Is Minnesota the new Scandinavia?

Heavens know America needs to get it’s Scandinavia on and support more artistic productions. Um, works project administration anyone????? At anyrate, if you live in MN, and want to make a film check out the Jerome Foundation’s opportunity here.

A Visit to the Library of Congress Pt. Two

© Catherine Wagner

It’s always a real treat to see original prints of great work and look at what the LOC is collecting.  A new discovery for me were the gorgeous 20×24″ silver gelatin prints of American classrooms taken in the 80’s by West Coast photographer Catherine Wagner called “American Classroom”.  The large format photographs capture the intense detail of the classrooms. In one a message scrawled on a perhaps first generation apple screen is a poignant memoir of a teens’ difficulties:

When I entered the dance studio I was surprised to find an atmosphere that was serious, yet joyful. That I did not know at that time was how this bare simple place would re-build my somewhat shattered life.

When I was nine my mom and dad broke up. They fought over everything they did. One night I was up in my room doing my homework and my mom came in and told me that she was moving away that night. She said she was going to California on a nine oclock . . …

© Catherine Wagner

© Catherine Wagner

Also out for my viewing pleasure were Phyllis Galembo‘s luscious color-saturated portraits of African’s in traditional and modern costumes.  All photographic outputs have their strengths and purposes, but for real viewing pleasure nothing beats a great print. Galembo serves this up in spades.  Palettes, pose, and ensembles are phenomenal!

© Phyllis Galembo

© Phyllis Galembo

© Phyllis Galembo

I was pleased to note that Jen Davis is represented. Her prints are bold and beautiful:

© Jen Davis

Scattered throughout the place willy-nilly are delightful unknown (at least to me) images (vintage prints!) by photographers we all know and love. Here, you have the American Gothic lady, Ella Watson, US Govt Charwoman in an alternate view by Mr. Gordon Parks.

A gorgeous Ben Shahn depression era photo of cotton pickers, “At the End of the Day.”

Dorothea Lange’s Salvation Army photograph of a girl’s sunday school class at an open-air meeting.

Looking for an Empty Seat: Be Careful of Your Utmost Desires

Yes, this is one of those many times when living in DC rocks: The National Gallery presents Jenny Holzer ( part of the Diamonstein-Spielvogel Lecture Series which provides a forum for distinguished artists to discuss the genesis and evolution of their work in their own words) .   Thank you Diamonstein-Speilvogels, whose name I just like saying, and all peoples with money donating to perpetuate the dissemination of the arts.  Do you feel  me yawning chasm of economic disparity?  At any rate, tell it like it is sister herself, Jenny Holzer will be engaged in a little q&a and I am happy to say I will be there!! Come and join, but wear comfortable shoes, and be early.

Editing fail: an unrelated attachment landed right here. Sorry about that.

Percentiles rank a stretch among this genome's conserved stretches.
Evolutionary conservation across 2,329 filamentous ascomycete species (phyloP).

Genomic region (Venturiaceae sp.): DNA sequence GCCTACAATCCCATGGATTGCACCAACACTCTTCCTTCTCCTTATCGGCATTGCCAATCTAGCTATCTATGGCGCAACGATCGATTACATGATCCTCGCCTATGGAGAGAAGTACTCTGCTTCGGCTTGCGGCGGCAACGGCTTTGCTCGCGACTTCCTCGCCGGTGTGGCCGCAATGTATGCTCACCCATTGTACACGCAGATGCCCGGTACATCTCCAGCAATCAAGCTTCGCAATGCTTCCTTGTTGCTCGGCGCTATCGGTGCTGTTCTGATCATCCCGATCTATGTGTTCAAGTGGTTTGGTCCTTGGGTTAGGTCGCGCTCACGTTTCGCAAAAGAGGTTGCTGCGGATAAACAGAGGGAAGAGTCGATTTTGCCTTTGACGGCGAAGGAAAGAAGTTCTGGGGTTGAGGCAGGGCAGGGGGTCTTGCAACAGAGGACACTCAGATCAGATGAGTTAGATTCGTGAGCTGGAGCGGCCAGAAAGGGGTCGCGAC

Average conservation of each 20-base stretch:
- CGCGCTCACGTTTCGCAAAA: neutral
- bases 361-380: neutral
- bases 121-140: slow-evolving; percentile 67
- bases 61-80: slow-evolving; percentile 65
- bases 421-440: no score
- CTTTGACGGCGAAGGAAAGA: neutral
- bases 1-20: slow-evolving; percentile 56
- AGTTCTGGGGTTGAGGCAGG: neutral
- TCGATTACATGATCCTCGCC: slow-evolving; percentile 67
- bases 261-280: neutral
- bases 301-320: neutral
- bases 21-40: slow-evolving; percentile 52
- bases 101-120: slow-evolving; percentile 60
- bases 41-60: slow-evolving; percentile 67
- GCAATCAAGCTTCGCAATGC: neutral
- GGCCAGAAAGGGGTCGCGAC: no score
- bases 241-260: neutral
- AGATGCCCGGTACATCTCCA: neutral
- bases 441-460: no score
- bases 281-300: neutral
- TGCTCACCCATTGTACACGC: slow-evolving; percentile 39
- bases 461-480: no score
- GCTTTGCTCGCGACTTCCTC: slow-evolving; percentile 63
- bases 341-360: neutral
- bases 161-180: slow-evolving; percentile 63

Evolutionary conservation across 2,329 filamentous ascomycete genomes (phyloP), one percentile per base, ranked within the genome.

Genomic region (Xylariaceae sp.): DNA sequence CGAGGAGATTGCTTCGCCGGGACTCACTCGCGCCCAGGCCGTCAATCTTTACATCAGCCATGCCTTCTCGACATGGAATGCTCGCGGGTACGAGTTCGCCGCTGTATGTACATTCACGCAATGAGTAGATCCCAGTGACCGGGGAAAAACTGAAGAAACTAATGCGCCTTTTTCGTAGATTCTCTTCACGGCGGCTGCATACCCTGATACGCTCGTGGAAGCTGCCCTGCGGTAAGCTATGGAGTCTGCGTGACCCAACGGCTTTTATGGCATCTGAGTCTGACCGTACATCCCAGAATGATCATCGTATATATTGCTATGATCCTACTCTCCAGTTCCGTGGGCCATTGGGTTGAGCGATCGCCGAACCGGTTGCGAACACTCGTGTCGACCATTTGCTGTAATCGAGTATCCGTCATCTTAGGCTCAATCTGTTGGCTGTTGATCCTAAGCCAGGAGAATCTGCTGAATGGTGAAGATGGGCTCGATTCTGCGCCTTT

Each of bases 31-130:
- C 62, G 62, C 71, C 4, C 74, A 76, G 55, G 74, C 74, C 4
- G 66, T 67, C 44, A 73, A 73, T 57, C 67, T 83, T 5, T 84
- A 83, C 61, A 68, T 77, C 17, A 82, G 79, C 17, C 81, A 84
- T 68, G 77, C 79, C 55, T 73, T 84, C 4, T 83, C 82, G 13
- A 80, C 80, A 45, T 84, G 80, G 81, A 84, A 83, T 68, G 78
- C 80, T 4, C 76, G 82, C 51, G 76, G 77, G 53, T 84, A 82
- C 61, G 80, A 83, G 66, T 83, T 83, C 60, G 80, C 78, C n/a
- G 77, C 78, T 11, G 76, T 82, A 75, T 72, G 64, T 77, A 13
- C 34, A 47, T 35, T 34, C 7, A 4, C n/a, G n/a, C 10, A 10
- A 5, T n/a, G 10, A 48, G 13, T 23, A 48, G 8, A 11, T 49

© Jenny Holzer, I Can’t Tell You

BTW, I had a professor in graduate school who did not like photographs that relied upon text as a rule.  I’m just saying.

May 6 at 3:30 p.m.
Jenny Holzer in conversation with Harry Cooper, curator and head of modern and contemporary art, National Gallery of Art
East Building Concourse, Auditorium

Jenny Holzer’s powerful text-based work has enlivened public spaces for nearly thirty-five years. Born in 1950 in Gallipolis, Ohio, Holzerholds an MFA from the Rhode Island School of Design (RISD) and honorary doctorates, including those from Williams College (2000), the New School (2005), and Smith College (2009). In 1977, while enrolled in the Whitney Museum of American Art’s Independent Study Program, she began work on her breakthrough Truisms. A series of witty and salient aphorisms that she composed and printed on posters, these works were distributed anonymously in the urban environment. They have subsequently appeared on materials as diverse as billboards, marble benches, and what have become the best known of her media, LED signs. In 1990, Holzer was the first woman to have a solo presentation in the U.S. Pavilion at the Venice Biennale, for which she was awarded the Golden Lion. She stopped writing her own texts in 2001, choosing instead to borrow language from writers, philosophers, poets, and political figures for such works as her large-scale projections on the sides of buildings and landscapes. Since 2004, she has mined declassified government documents for the series Redaction Paintings. In 2010, Holzer gave the Gallery six Redaction Paintings, each depicting the censored handprint of an American soldier accused of committing crime in Iraq. Holzer lives and works in New York.

www.nga.gov/programs/lectures/#diamonsteinspielvogel (lecture information)
www.nga.gov/podcasts/diamonstein-spielvogel/index.shtm (Diamonstein-Spielvogel Lecture Series podcasts)
www.nga.gov/fcgi-bin/tinfo_f?object=152280 (Learn about the Redaction Paintings)

The Diamonstein-Spielvogel Lecture Series provides a forum for distinguished artists to discuss the genesis and evolution of their work in their own words. Dr. Barbaralee Diamonstein-Spielvogel and the Honorable Carl Spielvogel generously endowed this series in 1997 to make such conversations available to the public. Recordings from this program are available at www.nga.gov/podcasts/diamonstein-spielvogel.